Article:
Opiates and opiate antagonists
Opiates, including heroin, methadone, opium, morphine and codeine, work by binding to the opioid receptors in the brain. The opioid receptors also detect the body’s own naturally-occurring chemicals such as endorphins. Opiates are drugs derived from opium. There are also a number of synthetic opioids including methadone and buprenorphine.
When a person regularly uses a drug like heroin or morphine, the opioid receptors in the brain become much less sensitive. When an opiate antagonist is taken, it attaches to the opiate receptors in the brain. This stops opiate molecules being able to bind to the receptors and so the effects or ‘high’ associated with the opiate are eliminated. It also allows the opioid receptors to recover to their former sensitivity.
For intravenous opiate users, sharing injecting equipment is extremely risky because diseases like hepatitis and AIDS are spread even by small amounts of blood. The “cutting” agents in street heroin can cause poisoning. Many heroin users suffer chronic constipation. Heroin can also cause nausea and vomiting.
Overdose causes breathing to become shallower. This can cause death by a lack of oxygen. Overdose death can also occur if someone breathes in vomit when unconscious. A lot of overdose deaths are also caused by a using combination of drugs, such as heroin and benzodiazepines.
Patients who are part of the Fresh Start program will undergo detox as they come off opiates. This will be least severe for those who have managed to stop their opiates for 3 or 4 days beforehand. However, this is not possible for many of our patients. It is more important to come for treatment than to try to detox at home.
Heroin users can choose to switch to a partial opiate agonist for the 3 or 4 days before they get their implant. However many prefer to simply get on and have their implant with a view to getting better as quickly as possible. Detoxing off a normal dose of heroin will be rapid and uncomfortable so, for this reason, we tend to use light sedation for the first 24 to 48 hours.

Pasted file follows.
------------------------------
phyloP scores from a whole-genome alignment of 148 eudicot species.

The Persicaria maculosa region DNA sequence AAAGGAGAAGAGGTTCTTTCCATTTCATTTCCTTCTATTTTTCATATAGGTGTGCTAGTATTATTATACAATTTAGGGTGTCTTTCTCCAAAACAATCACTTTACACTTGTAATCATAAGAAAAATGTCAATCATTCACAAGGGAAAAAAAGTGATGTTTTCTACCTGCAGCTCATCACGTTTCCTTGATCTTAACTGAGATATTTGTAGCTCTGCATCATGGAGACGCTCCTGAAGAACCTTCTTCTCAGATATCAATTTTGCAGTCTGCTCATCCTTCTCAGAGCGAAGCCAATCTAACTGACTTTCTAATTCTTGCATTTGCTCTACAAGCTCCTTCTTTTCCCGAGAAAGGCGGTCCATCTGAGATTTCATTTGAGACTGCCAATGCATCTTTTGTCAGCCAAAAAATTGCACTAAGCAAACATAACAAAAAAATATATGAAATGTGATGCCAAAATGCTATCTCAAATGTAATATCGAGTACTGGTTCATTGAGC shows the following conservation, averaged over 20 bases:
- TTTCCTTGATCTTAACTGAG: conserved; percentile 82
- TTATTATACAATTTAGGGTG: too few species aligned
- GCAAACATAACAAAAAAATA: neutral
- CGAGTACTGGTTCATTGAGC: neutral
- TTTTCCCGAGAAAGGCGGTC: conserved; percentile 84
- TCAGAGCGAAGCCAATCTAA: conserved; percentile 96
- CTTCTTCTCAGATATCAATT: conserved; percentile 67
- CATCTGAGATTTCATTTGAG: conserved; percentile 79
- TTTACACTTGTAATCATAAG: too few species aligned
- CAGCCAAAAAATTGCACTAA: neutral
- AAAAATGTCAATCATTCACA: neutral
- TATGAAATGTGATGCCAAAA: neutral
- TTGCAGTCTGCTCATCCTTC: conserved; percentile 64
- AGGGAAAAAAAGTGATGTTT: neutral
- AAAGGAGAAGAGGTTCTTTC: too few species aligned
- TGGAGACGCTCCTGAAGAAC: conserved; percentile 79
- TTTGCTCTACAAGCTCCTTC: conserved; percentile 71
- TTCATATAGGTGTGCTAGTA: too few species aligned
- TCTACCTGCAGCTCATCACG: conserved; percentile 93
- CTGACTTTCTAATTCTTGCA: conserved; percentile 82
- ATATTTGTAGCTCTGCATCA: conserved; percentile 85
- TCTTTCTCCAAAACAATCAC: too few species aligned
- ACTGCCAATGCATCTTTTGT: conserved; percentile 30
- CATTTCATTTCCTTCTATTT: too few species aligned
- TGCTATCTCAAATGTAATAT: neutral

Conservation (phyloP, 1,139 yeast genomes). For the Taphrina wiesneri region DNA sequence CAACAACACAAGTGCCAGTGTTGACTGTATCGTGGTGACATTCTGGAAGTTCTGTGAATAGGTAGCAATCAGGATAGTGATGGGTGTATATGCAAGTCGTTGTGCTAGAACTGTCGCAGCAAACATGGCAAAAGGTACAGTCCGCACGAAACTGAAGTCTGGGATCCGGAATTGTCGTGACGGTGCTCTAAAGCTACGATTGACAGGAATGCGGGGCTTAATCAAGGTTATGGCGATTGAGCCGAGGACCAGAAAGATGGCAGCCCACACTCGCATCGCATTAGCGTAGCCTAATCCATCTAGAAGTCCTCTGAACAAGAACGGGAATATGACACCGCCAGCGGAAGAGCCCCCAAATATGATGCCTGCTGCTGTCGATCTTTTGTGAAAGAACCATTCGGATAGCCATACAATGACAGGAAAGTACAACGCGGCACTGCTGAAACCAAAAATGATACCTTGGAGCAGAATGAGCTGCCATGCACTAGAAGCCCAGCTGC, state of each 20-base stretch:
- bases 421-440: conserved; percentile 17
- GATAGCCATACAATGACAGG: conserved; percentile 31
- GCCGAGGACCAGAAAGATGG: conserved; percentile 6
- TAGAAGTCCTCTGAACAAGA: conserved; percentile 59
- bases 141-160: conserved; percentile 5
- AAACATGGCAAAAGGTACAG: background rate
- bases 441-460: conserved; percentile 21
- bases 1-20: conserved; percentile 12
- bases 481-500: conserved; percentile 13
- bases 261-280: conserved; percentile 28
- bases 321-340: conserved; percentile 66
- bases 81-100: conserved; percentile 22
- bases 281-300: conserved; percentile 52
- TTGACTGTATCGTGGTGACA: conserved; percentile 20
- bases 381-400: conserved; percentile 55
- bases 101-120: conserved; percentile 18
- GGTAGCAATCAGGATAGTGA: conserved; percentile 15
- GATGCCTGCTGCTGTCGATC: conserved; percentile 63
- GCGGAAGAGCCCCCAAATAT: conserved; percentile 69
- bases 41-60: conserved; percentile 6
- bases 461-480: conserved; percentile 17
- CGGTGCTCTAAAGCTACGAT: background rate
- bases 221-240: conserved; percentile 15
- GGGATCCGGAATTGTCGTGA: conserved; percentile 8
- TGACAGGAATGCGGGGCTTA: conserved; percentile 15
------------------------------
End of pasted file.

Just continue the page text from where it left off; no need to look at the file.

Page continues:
Methadone is more difficult to detox from and we ask users to go through a 2-week process of changing to partial agonists. Users are encouraged to stop their methadone on a Tuesday and arrive at the clinic early the next day. We will then usually start them on partial agonist treatment for approximately 10 days. Fresh Start will organise the first day of partial agonists in the clinic if the methadone dose has been more than 40 mg/day. The highest dose of methadone that we have detoxed patients from is more than 500 mg/day. At the end of 10 days of partial agonists we usually arrange three days off all drugs before continuing the treatment plan. This means two reasonably ‘gentle’ detoxes.
Nat decided she wanted to change during a holiday to Thailand. “As I sat in the poppy fields I was struck with how empty life was and how heroin was not worth it,” she says. Desperate to be drug-free she saw Dr George O’Neil in 1999 who prescribed oral antagonists. “George treated me like a person and not a junkie,” says Nat. “He gave me a sense of hope when I felt like giving up.” Now drug-free for the past 10 years and loving life, Nat works in disability services, having completed a TAFE course, and has reconciled with her former husband — a recovering addict — who she plans to re-marry later this year.